Tracing legal connections. Comparing interactional patterns between courts of elders and state courts across Northern Kyrgyzstan

Collaboration with Natalia Alenkina (Law Faculty, American University in Central Asia, Bishkek, Kyrgyzstan) in the frame of a joint CARTI-Fellowship of the Open Society Foundations (2012-2014).

Court elders gathered around a table in Kyrgyzstan.

Aim of Project
The project is a legal anthropological investigation of the interaction between courts of elders (aksakal courts) and state courts in contemporary Kyrgyzstan. It aims at a comparison of the work of several aksakal courts in Talas province and Chui province with a strong focus on how the aksakal judges relate to and interact with state judges.

In 1993, two years after the break-up of the Soviet Union, the first president of the now independent Central Asian country Kyrgyzstan, Askar Akaev, set up the courts of elders (aksakal courts, see Constitution of the Kyrgyz Republic 1993, art. 79). The institution was established by presidential decree throughout the country by 1995, but was put into practice first in the countryside, where the authority of the elders (Kyrg. sing. aksakal, lit. whitebeard) and the force of customary law (salt) were widely thought to be unbroken (see Beyer 2005, 2006, 2010 for details).
The newly appointed aksakals were mostly men over the age of sixty who already occupied several roles within the local context: they were heads of households, elders of their lineages, and had served in high positions in the Soviet kolkhoz (collective farms). They had thus acquired different types of knowledge, and the role of mediator in dispute cases was not new to them. However, since their new role in the aksakal courts formally established them as judges, they initially voiced concerns over their lack of “proper” legal knowledge. They also complained about a lack of interest on the part of state officials and state judges in their new work. After having realized that ‘the state’ mostly transferred those cases to them that were considered ‘minor’ (such as theft of animals, land and water disputes, domestic violence, and the division of property in the frame of divorces), they eventually began to ‘customize’ (Beyer under review) the institution in a way that emphasized its ‘ancient’ character. The dispute management occurring within the village aksakal courts is nowadays increasingly perceived as being ‘according to customary law’ (salt boiuncha), even though images of the state, state law, and state judges play a key role in the way the courts are set up and operate (Beyer 2013).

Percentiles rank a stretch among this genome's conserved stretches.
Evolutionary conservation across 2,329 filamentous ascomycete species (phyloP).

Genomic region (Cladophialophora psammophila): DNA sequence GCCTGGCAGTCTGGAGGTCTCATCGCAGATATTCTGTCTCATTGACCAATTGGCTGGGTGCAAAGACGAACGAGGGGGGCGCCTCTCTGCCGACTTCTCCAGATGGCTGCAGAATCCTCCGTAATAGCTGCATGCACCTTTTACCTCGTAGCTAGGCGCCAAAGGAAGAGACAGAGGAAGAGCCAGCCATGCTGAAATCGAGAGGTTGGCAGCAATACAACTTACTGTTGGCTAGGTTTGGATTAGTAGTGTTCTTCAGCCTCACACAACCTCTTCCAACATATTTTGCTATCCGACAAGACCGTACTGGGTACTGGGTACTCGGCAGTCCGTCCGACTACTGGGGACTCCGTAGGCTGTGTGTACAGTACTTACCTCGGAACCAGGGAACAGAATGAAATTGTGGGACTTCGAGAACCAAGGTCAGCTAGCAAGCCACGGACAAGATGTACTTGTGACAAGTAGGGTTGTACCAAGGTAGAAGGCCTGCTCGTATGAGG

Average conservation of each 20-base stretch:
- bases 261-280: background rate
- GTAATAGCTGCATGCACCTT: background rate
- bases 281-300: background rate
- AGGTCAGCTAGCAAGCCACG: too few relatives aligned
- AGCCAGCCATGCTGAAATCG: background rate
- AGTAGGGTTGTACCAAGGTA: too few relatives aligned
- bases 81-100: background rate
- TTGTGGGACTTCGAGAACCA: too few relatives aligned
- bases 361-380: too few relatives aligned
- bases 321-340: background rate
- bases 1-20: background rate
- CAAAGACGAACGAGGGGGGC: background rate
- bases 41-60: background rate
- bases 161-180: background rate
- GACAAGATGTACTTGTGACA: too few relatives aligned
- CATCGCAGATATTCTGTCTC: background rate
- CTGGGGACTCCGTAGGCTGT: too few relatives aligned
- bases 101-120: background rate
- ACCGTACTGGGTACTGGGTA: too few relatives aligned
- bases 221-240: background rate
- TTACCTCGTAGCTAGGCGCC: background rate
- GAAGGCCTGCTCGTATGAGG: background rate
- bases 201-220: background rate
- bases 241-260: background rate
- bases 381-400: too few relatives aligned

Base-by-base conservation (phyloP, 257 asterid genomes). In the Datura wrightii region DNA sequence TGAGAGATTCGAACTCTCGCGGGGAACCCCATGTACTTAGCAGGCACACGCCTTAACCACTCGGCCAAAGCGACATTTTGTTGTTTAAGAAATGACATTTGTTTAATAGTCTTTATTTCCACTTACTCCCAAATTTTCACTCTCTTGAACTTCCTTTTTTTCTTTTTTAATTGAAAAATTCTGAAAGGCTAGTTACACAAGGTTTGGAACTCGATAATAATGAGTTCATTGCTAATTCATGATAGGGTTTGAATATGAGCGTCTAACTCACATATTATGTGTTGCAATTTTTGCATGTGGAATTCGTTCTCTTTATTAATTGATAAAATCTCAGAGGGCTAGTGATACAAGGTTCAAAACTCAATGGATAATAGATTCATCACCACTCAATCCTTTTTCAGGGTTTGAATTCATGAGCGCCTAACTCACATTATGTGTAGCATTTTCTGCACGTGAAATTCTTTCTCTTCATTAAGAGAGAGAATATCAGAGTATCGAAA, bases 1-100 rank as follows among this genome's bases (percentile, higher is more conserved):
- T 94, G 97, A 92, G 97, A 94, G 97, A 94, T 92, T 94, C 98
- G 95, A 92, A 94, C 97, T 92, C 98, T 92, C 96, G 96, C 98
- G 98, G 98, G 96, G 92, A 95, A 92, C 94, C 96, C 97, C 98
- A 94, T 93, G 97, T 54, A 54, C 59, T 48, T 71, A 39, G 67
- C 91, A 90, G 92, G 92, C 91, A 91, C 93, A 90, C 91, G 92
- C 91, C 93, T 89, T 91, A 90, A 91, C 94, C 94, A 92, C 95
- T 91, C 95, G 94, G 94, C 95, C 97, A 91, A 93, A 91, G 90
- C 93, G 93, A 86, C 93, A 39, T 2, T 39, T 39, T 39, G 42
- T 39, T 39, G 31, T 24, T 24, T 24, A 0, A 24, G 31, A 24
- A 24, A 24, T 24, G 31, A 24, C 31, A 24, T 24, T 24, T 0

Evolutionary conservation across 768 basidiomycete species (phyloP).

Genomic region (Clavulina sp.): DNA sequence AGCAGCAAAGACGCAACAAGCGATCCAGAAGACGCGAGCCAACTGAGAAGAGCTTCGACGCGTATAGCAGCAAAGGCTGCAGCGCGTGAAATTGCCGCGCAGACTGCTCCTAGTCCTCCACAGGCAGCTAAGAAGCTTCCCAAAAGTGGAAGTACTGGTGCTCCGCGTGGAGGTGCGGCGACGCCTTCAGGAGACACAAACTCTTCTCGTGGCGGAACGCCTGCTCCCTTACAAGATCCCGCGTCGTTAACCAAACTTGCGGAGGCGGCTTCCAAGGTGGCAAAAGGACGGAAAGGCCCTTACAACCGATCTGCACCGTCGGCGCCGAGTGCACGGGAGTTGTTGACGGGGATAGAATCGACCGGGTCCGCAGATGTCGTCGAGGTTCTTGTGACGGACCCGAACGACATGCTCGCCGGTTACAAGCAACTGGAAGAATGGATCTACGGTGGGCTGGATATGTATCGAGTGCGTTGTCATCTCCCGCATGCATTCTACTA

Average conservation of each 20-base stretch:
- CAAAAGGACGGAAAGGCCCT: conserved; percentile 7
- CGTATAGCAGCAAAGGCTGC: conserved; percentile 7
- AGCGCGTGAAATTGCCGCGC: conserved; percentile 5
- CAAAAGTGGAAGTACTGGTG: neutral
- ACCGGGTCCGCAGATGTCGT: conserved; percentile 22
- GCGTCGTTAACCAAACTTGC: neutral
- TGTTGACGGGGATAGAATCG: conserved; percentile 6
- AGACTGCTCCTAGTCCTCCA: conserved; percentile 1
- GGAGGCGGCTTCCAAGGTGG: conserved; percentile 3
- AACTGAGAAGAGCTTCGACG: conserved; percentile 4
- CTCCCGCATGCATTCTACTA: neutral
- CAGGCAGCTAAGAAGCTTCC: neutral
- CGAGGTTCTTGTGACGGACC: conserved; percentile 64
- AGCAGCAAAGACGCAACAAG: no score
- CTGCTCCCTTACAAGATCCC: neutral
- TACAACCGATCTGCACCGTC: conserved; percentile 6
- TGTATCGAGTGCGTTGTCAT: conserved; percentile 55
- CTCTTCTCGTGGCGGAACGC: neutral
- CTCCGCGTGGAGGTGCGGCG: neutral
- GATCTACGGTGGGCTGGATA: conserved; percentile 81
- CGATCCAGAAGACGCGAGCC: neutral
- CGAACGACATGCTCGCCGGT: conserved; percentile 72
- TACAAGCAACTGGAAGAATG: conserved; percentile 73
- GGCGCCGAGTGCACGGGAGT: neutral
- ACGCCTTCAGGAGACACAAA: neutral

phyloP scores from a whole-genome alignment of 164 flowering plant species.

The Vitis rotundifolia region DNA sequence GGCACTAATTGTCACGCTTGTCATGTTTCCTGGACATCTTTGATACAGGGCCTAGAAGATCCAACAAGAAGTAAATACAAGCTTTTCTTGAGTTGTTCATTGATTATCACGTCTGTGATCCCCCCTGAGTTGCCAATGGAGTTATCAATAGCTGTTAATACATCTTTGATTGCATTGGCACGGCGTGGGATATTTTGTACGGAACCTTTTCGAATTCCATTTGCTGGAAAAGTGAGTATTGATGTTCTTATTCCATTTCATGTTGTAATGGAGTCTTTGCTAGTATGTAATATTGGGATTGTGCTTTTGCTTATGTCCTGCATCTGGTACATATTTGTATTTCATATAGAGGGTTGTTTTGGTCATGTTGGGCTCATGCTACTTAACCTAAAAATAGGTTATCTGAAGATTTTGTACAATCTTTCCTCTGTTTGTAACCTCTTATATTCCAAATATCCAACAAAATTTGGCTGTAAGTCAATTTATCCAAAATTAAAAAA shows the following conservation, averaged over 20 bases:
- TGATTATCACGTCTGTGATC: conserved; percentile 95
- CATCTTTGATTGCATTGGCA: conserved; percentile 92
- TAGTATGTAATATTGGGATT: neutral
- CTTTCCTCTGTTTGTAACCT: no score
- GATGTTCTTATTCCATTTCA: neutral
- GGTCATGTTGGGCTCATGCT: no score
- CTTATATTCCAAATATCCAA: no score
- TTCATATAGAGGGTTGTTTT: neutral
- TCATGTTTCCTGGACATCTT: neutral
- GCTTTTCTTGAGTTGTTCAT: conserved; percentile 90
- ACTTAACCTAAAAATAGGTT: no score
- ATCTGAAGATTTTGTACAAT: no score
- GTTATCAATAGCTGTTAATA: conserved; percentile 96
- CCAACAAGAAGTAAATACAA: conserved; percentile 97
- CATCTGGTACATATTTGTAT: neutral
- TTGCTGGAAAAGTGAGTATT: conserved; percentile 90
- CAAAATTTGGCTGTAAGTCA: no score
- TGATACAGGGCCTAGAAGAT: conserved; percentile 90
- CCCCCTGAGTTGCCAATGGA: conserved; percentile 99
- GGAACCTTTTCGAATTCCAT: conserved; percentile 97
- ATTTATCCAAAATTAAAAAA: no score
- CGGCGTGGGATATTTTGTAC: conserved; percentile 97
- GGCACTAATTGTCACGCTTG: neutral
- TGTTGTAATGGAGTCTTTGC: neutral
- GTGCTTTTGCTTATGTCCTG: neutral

Arenas of interaction
There are several arenas in which state judges and aksakal judges interact with one another: one is on a procedural level, for example when cases are being transferred from one type of court to the other or when cases considered in aksakal courts get appealed in state courts. Another kind of interaction is on an organizational level, particularly in the form of training seminars that are being given by state judges for aksakal court members. In the capital Bishkek these trainings are organized and paid for by the TOS (Russ. territorial’noe obshchestvennoe samoupravlenie). In Talas province, seminars organized by UNIFEM featured presentations of state judges of the city courts who were invited to discuss cases with aksakal court judges. There are also provisions in the law on the aksakal courts (2002), for example art. 35, which state that at least once a year the aksakal judges must report to state judges. While in Bishkek this is adhered to, in Talas, this has not happened once in the two courts studied by Beyer since 2004. While the procedural and organizational aspects of interaction between courts of elders and state courts happen rarely or not at all, both groups nevertheless have very strong opinions about each other.

The way aksakals organize their court sessions is a mix of what state law prescribes, what state judges or other officials have told them to do and what they think is best in a particular situation. Even though the aksakals have had little contact with state officials, let alone state judges, in the last years, they asked for written statements from the claimants, for documents and certificates, wrote minutes of their decisions and emphasized their position as ‘judge’ by, for example, casually mentioning that usually all attendants at court were supposed to get up from their seats when ‘the judge’ entered the room. As a result, sometimes cases are extensively documented and written down, especially if they were initiated with the police, but also when the elders want to make an impression on a disputing party by forcing him or her to write down their complaints. Sometimes protocols are written, but mostly what gets written down covers only a small aspect of what was actually going on before the court session, during the court session and after the court session. These documents were mostly written on the assumption that they at some point would be read by state judges in order to check on the work of the aksakals. Thus, they reveal more about how the aksakals want to present themselves ‘to the state’ than about how the aksakal court in fact operates. Particularly sensitive cases (e.g. disputes within families ranging from theft to domestic violence) are often not documented at all.